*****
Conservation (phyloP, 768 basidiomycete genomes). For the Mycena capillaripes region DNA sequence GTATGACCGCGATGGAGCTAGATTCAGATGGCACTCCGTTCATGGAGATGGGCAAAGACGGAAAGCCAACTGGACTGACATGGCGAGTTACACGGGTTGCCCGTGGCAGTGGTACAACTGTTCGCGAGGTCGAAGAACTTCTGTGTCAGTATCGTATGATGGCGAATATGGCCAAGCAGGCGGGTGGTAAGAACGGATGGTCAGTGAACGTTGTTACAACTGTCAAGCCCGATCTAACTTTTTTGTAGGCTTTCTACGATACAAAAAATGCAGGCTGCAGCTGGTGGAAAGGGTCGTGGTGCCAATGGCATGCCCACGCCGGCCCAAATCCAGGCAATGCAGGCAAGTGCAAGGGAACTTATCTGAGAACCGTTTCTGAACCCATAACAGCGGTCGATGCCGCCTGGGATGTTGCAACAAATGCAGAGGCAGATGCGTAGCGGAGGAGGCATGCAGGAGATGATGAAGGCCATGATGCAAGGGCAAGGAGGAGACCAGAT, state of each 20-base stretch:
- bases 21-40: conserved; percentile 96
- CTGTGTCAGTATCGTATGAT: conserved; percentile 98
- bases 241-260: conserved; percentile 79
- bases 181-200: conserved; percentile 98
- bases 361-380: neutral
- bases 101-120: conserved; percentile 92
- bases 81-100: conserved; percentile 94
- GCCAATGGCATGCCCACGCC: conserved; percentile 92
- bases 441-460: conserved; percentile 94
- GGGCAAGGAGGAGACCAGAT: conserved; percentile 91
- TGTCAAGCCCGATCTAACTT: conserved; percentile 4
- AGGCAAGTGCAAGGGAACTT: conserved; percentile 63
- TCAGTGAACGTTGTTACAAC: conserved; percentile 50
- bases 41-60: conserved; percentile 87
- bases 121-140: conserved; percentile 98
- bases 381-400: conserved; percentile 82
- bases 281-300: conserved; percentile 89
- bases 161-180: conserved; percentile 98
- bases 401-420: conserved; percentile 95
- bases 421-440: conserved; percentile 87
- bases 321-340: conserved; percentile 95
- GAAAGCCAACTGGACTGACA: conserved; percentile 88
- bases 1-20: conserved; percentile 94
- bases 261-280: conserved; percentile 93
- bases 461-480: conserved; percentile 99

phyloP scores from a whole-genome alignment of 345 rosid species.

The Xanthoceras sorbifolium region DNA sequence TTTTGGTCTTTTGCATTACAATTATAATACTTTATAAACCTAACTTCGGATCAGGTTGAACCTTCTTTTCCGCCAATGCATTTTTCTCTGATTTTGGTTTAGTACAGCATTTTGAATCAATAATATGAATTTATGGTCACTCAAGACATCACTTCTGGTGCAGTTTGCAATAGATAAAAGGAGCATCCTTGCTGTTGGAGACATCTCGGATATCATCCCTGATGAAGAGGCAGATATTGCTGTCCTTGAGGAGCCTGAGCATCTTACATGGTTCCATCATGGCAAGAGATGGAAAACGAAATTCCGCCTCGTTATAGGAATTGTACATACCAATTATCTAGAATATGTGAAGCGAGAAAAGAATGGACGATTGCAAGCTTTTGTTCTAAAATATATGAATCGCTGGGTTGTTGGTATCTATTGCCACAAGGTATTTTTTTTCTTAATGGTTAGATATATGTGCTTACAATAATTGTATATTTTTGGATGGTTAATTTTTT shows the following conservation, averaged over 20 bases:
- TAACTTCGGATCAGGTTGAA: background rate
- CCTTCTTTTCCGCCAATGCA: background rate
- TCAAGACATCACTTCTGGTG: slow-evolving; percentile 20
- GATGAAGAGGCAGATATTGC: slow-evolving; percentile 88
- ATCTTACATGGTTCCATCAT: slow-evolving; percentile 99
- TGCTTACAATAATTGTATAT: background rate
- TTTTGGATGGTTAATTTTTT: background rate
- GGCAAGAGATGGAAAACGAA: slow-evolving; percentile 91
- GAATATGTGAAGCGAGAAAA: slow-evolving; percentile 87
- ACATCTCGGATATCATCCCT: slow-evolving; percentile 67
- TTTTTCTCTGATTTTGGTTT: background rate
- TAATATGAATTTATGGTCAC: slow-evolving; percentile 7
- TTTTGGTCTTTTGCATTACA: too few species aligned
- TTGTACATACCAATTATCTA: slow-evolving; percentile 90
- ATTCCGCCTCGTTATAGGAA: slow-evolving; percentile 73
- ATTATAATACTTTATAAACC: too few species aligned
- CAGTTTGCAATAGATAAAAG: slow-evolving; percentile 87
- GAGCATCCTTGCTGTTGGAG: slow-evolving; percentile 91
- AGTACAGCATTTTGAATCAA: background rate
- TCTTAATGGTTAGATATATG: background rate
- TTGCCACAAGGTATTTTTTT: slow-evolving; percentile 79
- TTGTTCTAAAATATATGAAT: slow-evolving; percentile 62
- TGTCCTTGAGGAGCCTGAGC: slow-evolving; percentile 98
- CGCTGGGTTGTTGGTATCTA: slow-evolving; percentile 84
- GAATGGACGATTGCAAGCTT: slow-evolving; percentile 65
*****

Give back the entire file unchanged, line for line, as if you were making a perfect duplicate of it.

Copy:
Conservation (phyloP, 768 basidiomycete genomes). For the Mycena capillaripes region DNA sequence GTATGACCGCGATGGAGCTAGATTCAGATGGCACTCCGTTCATGGAGATGGGCAAAGACGGAAAGCCAACTGGACTGACATGGCGAGTTACACGGGTTGCCCGTGGCAGTGGTACAACTGTTCGCGAGGTCGAAGAACTTCTGTGTCAGTATCGTATGATGGCGAATATGGCCAAGCAGGCGGGTGGTAAGAACGGATGGTCAGTGAACGTTGTTACAACTGTCAAGCCCGATCTAACTTTTTTGTAGGCTTTCTACGATACAAAAAATGCAGGCTGCAGCTGGTGGAAAGGGTCGTGGTGCCAATGGCATGCCCACGCCGGCCCAAATCCAGGCAATGCAGGCAAGTGCAAGGGAACTTATCTGAGAACCGTTTCTGAACCCATAACAGCGGTCGATGCCGCCTGGGATGTTGCAACAAATGCAGAGGCAGATGCGTAGCGGAGGAGGCATGCAGGAGATGATGAAGGCCATGATGCAAGGGCAAGGAGGAGACCAGAT, state of each 20-base stretch:
- bases 21-40: conserved; percentile 96
- CTGTGTCAGTATCGTATGAT: conserved; percentile 98
- bases 241-260: conserved; percentile 79
- bases 181-200: conserved; percentile 98
- bases 361-380: neutral
- bases 101-120: conserved; percentile 92
- bases 81-100: conserved; percentile 94
- GCCAATGGCATGCCCACGCC: conserved; percentile 92
- bases 441-460: conserved; percentile 94
- GGGCAAGGAGGAGACCAGAT: conserved; percentile 91
- TGTCAAGCCCGATCTAACTT: conserved; percentile 4
- AGGCAAGTGCAAGGGAACTT: conserved; percentile 63
- TCAGTGAACGTTGTTACAAC: conserved; percentile 50
- bases 41-60: conserved; percentile 87
- bases 121-140: conserved; percentile 98
- bases 381-400: conserved; percentile 82
- bases 281-300: conserved; percentile 89
- bases 161-180: conserved; percentile 98
- bases 401-420: conserved; percentile 95
- bases 421-440: conserved; percentile 87
- bases 321-340: conserved; percentile 95
- GAAAGCCAACTGGACTGACA: conserved; percentile 88
- bases 1-20: conserved; percentile 94
- bases 261-280: conserved; percentile 93
- bases 461-480: conserved; percentile 99

phyloP scores from a whole-genome alignment of 345 rosid species.

The Xanthoceras sorbifolium region DNA sequence TTTTGGTCTTTTGCATTACAATTATAATACTTTATAAACCTAACTTCGGATCAGGTTGAACCTTCTTTTCCGCCAATGCATTTTTCTCTGATTTTGGTTTAGTACAGCATTTTGAATCAATAATATGAATTTATGGTCACTCAAGACATCACTTCTGGTGCAGTTTGCAATAGATAAAAGGAGCATCCTTGCTGTTGGAGACATCTCGGATATCATCCCTGATGAAGAGGCAGATATTGCTGTCCTTGAGGAGCCTGAGCATCTTACATGGTTCCATCATGGCAAGAGATGGAAAACGAAATTCCGCCTCGTTATAGGAATTGTACATACCAATTATCTAGAATATGTGAAGCGAGAAAAGAATGGACGATTGCAAGCTTTTGTTCTAAAATATATGAATCGCTGGGTTGTTGGTATCTATTGCCACAAGGTATTTTTTTTCTTAATGGTTAGATATATGTGCTTACAATAATTGTATATTTTTGGATGGTTAATTTTTT shows the following conservation, averaged over 20 bases:
- TAACTTCGGATCAGGTTGAA: background rate
- CCTTCTTTTCCGCCAATGCA: background rate
- TCAAGACATCACTTCTGGTG: slow-evolving; percentile 20
- GATGAAGAGGCAGATATTGC: slow-evolving; percentile 88
- ATCTTACATGGTTCCATCAT: slow-evolving; percentile 99
- TGCTTACAATAATTGTATAT: background rate
- TTTTGGATGGTTAATTTTTT: background rate
- GGCAAGAGATGGAAAACGAA: slow-evolving; percentile 91
- GAATATGTGAAGCGAGAAAA: slow-evolving; percentile 87
- ACATCTCGGATATCATCCCT: slow-evolving; percentile 67
- TTTTTCTCTGATTTTGGTTT: background rate
- TAATATGAATTTATGGTCAC: slow-evolving; percentile 7
- TTTTGGTCTTTTGCATTACA: too few species aligned
- TTGTACATACCAATTATCTA: slow-evolving; percentile 90
- ATTCCGCCTCGTTATAGGAA: slow-evolving; percentile 73
- ATTATAATACTTTATAAACC: too few species aligned
- CAGTTTGCAATAGATAAAAG: slow-evolving; percentile 87
- GAGCATCCTTGCTGTTGGAG: slow-evolving; percentile 91
- AGTACAGCATTTTGAATCAA: background rate
- TCTTAATGGTTAGATATATG: background rate
- TTGCCACAAGGTATTTTTTT: slow-evolving; percentile 79
- TTGTTCTAAAATATATGAAT: slow-evolving; percentile 62
- TGTCCTTGAGGAGCCTGAGC: slow-evolving; percentile 98
- CGCTGGGTTGTTGGTATCTA: slow-evolving; percentile 84
- GAATGGACGATTGCAAGCTT: slow-evolving; percentile 65